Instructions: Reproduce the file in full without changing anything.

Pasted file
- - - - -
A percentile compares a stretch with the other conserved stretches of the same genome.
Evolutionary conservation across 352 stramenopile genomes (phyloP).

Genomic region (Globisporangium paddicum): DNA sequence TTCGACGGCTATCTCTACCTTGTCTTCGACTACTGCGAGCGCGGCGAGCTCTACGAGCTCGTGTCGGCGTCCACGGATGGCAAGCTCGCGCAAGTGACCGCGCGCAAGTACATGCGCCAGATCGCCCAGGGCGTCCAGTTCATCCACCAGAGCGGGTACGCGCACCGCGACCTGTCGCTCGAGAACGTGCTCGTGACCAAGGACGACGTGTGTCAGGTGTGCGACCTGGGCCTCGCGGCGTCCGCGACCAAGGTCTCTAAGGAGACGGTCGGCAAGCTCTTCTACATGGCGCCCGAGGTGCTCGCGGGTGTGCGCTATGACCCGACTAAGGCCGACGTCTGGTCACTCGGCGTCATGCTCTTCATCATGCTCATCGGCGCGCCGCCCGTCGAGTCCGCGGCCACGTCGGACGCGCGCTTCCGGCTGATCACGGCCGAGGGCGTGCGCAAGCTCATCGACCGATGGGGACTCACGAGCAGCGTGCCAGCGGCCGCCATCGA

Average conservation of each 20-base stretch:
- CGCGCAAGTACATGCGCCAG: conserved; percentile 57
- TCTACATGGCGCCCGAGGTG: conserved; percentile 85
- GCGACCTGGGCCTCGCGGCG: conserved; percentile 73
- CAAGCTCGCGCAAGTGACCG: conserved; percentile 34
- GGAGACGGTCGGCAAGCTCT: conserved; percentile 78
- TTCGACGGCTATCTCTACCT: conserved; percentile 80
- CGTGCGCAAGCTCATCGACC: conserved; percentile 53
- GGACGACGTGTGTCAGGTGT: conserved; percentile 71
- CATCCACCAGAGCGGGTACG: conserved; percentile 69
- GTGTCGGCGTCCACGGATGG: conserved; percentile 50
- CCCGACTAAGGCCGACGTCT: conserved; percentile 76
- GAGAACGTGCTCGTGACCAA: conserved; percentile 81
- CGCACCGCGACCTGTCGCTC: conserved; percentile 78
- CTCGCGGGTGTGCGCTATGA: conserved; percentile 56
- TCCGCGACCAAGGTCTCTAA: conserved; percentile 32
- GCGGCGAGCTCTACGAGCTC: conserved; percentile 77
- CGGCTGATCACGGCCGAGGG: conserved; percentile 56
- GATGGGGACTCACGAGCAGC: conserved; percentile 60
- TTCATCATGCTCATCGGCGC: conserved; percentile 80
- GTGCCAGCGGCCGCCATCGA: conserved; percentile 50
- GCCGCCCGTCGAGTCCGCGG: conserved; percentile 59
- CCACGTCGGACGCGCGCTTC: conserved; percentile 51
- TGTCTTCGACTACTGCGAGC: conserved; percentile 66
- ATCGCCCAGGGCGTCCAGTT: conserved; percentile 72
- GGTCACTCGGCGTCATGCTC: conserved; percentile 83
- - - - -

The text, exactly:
A percentile compares a stretch with the other conserved stretches of the same genome.
Evolutionary conservation across 352 stramenopile genomes (phyloP).

Genomic region (Globisporangium paddicum): DNA sequence TTCGACGGCTATCTCTACCTTGTCTTCGACTACTGCGAGCGCGGCGAGCTCTACGAGCTCGTGTCGGCGTCCACGGATGGCAAGCTCGCGCAAGTGACCGCGCGCAAGTACATGCGCCAGATCGCCCAGGGCGTCCAGTTCATCCACCAGAGCGGGTACGCGCACCGCGACCTGTCGCTCGAGAACGTGCTCGTGACCAAGGACGACGTGTGTCAGGTGTGCGACCTGGGCCTCGCGGCGTCCGCGACCAAGGTCTCTAAGGAGACGGTCGGCAAGCTCTTCTACATGGCGCCCGAGGTGCTCGCGGGTGTGCGCTATGACCCGACTAAGGCCGACGTCTGGTCACTCGGCGTCATGCTCTTCATCATGCTCATCGGCGCGCCGCCCGTCGAGTCCGCGGCCACGTCGGACGCGCGCTTCCGGCTGATCACGGCCGAGGGCGTGCGCAAGCTCATCGACCGATGGGGACTCACGAGCAGCGTGCCAGCGGCCGCCATCGA

Average conservation of each 20-base stretch:
- CGCGCAAGTACATGCGCCAG: conserved; percentile 57
- TCTACATGGCGCCCGAGGTG: conserved; percentile 85
- GCGACCTGGGCCTCGCGGCG: conserved; percentile 73
- CAAGCTCGCGCAAGTGACCG: conserved; percentile 34
- GGAGACGGTCGGCAAGCTCT: conserved; percentile 78
- TTCGACGGCTATCTCTACCT: conserved; percentile 80
- CGTGCGCAAGCTCATCGACC: conserved; percentile 53
- GGACGACGTGTGTCAGGTGT: conserved; percentile 71
- CATCCACCAGAGCGGGTACG: conserved; percentile 69
- GTGTCGGCGTCCACGGATGG: conserved; percentile 50
- CCCGACTAAGGCCGACGTCT: conserved; percentile 76
- GAGAACGTGCTCGTGACCAA: conserved; percentile 81
- CGCACCGCGACCTGTCGCTC: conserved; percentile 78
- CTCGCGGGTGTGCGCTATGA: conserved; percentile 56
- TCCGCGACCAAGGTCTCTAA: conserved; percentile 32
- GCGGCGAGCTCTACGAGCTC: conserved; percentile 77
- CGGCTGATCACGGCCGAGGG: conserved; percentile 56
- GATGGGGACTCACGAGCAGC: conserved; percentile 60
- TTCATCATGCTCATCGGCGC: conserved; percentile 80
- GTGCCAGCGGCCGCCATCGA: conserved; percentile 50
- GCCGCCCGTCGAGTCCGCGG: conserved; percentile 59
- CCACGTCGGACGCGCGCTTC: conserved; percentile 51
- TGTCTTCGACTACTGCGAGC: conserved; percentile 66
- ATCGCCCAGGGCGTCCAGTT: conserved; percentile 72
- GGTCACTCGGCGTCATGCTC: conserved; percentile 83